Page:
Feeds

Cellphone exposure linked to changes in brain activity

Handset radiation can alter brain function

Secure remote control for conventional and virtual desktops

US researchers have shown that less than an hour of cellphone use can significantly speed up activity in the part of the brain closest to the handset antenna, a finding that could reignite the debate over the health effects of radiation emitted by the ubiquitous devices.

In a study published on Wednesday in the Journal of the American Medical Association, and reported by The New York Times, researchers from the National Institutes of Health found that just 50 minutes of cellphone use was accompanied by a seven-per-cent increase in activity in the part of the brain closest to the antenna.

Researchers said the increase was unlikely to be associated with heat from the handset because the activity occurred near the antenna, rather than where the phone touched the head. The scientists also discounted the likelihood of auditory stimulation from the phone. Each of the 47 study participants were subjected to two separate exposures, one with the cellphones turned off and the other with the muted phone receiving a call from a recorded message.

As the subjects touched the phones to their ears, they underwent PET, or positron emission tomography, scans, which measure brain glucose metabolism, a marker of brain activity.

“The study is important because it documents that the human brain is sensitive to the electromagnetic radiation that is emitted by cellphones,” Dr. Nora D. Volkow, director of the National Institute on Drug Abuse, told the NYT. “It also highlights the importance of doing studies to address the question of whether there are – or are not – long-lasting consequences of repeated stimulation, of getting exposed over five, 10 or 15 years.”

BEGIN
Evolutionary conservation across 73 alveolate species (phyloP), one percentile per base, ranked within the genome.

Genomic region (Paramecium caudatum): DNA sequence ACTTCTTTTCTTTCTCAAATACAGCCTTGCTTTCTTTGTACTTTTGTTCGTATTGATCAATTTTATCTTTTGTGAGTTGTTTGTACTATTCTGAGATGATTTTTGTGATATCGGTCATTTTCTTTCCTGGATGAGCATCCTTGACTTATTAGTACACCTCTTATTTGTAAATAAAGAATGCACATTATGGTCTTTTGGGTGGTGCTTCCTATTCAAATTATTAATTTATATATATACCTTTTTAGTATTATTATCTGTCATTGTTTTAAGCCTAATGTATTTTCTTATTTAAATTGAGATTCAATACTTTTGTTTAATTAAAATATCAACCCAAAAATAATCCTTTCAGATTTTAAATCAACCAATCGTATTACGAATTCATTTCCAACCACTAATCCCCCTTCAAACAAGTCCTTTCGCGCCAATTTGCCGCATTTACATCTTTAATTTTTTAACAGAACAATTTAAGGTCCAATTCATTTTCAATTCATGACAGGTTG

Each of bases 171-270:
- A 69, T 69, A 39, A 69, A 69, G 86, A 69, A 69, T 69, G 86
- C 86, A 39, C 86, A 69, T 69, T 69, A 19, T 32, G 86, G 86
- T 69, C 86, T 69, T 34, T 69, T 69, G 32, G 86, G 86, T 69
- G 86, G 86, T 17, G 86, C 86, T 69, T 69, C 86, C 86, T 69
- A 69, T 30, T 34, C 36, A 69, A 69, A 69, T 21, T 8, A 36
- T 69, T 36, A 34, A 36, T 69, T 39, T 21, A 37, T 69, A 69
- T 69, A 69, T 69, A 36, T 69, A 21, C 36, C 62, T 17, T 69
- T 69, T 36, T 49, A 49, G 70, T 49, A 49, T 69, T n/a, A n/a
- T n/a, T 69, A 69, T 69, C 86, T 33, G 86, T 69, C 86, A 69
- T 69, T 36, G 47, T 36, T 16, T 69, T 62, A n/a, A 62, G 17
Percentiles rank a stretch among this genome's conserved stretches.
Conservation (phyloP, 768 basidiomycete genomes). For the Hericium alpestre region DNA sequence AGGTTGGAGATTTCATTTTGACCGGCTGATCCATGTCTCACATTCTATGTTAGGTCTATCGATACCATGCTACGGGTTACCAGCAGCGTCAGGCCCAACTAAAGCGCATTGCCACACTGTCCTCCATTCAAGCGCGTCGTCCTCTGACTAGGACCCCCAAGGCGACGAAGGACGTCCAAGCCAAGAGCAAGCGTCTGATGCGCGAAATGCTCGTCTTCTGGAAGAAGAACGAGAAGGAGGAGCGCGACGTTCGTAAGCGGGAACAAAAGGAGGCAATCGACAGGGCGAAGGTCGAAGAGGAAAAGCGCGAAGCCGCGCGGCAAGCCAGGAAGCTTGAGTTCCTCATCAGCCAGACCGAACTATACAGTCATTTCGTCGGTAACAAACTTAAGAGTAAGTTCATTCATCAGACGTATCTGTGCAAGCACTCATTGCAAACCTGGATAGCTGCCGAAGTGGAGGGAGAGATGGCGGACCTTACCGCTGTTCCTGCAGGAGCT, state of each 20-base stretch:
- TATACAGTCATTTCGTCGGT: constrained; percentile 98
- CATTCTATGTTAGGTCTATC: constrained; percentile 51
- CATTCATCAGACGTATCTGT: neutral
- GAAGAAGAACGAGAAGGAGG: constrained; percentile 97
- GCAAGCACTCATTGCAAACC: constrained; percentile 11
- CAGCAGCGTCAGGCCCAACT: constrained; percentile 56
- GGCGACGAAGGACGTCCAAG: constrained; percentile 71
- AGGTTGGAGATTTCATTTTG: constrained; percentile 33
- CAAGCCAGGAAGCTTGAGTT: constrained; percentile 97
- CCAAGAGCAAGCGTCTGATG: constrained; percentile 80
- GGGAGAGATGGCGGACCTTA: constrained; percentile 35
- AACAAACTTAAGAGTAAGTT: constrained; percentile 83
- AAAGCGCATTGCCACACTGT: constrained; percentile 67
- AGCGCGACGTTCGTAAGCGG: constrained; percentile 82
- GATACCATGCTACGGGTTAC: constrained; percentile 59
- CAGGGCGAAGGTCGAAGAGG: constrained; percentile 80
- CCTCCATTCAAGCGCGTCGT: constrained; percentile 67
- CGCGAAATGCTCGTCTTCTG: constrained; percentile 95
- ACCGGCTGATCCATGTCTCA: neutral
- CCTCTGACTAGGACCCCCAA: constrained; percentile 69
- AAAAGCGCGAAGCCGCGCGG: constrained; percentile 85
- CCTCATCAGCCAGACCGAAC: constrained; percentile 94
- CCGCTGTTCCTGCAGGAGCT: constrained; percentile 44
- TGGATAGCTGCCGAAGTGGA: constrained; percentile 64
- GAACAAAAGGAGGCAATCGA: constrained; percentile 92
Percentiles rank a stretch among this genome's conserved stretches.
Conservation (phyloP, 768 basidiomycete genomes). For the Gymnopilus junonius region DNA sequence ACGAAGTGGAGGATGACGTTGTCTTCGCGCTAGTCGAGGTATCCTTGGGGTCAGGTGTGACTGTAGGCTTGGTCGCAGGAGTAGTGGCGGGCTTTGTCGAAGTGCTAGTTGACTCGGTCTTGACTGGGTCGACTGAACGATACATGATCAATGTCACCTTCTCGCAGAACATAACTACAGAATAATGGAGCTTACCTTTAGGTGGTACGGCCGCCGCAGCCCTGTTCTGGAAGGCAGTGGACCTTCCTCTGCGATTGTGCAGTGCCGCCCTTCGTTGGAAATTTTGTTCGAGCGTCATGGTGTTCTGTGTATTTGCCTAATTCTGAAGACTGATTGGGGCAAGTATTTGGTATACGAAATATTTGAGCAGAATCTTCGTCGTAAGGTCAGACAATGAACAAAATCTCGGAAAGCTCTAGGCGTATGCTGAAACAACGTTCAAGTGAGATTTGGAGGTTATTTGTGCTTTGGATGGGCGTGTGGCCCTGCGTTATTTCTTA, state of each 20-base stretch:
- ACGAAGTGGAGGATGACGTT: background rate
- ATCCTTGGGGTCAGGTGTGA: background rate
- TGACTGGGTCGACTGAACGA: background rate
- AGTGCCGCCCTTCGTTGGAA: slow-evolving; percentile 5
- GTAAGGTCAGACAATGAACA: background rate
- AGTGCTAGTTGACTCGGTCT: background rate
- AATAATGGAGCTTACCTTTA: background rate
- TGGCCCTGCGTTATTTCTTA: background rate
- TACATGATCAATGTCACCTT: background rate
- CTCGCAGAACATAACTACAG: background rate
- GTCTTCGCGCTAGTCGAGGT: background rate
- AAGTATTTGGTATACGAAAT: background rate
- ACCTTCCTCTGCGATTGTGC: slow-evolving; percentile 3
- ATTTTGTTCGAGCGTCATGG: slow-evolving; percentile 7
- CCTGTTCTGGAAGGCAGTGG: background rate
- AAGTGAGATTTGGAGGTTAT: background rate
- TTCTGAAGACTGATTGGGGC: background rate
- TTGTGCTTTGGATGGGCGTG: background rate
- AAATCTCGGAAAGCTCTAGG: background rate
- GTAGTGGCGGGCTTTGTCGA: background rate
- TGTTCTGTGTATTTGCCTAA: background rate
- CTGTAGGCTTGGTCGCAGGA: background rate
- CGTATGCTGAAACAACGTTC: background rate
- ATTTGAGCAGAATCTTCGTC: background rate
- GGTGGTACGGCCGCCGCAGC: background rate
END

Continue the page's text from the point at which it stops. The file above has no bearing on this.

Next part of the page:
The study is among the first and biggest to document that the weak radio frequency signals from handsets have the potential to change brain function. ®

Providing a secure and efficient Helpdesk

More from The Register

next story
TEEN RAMPAGE: Kids in iPhone 6 'Will it bend' YouTube 'prank'
iPhones bent in Norwich? As if the place wasn't weird enough
George Clooney, WikiLeaks' lawyer wife hand out burner phones to wedding guests
Day 4: 'News'-papers STILL rammed with Clooney nuptials
iPAD-FONDLING fanboi sparks SECURITY ALERT at Sydney airport
Breaches screening rules cos Apple SCREEN ROOLZ, ok?
Crouching tiger, FAST ASLEEP dragon: Smugglers can't shift iPhone 6s
China's grey market reports 'sluggish' sales of Apple mobe
Apple's new iPhone 6 vulnerable to last year's TouchID fingerprint hack
But unsophisticated thieves need not attempt this trick
The British Museum plonks digital bricks on world of Minecraft
Institution confirms it's cool with joining the blocky universe
How the FLAC do I tell MP3s from lossless audio?
Can you hear the difference? Can anyone?
prev story

Whitepapers

Forging a new future with identity relationship management
Learn about ForgeRock's next generation IRM platform and how it is designed to empower CEOS's and enterprises to engage with consumers.
Storage capacity and performance optimization at Mizuno USA
Mizuno USA turn to Tegile storage technology to solve both their SAN and backup issues.
The next step in data security
With recent increased privacy concerns and computers becoming more powerful, the chance of hackers being able to crack smaller-sized RSA keys increases.
Security for virtualized datacentres
Legacy security solutions are inefficient due to the architectural differences between physical and virtual environments.
A strategic approach to identity relationship management
ForgeRock commissioned Forrester to evaluate companies’ IAM practices and requirements when it comes to customer-facing scenarios versus employee-facing ones.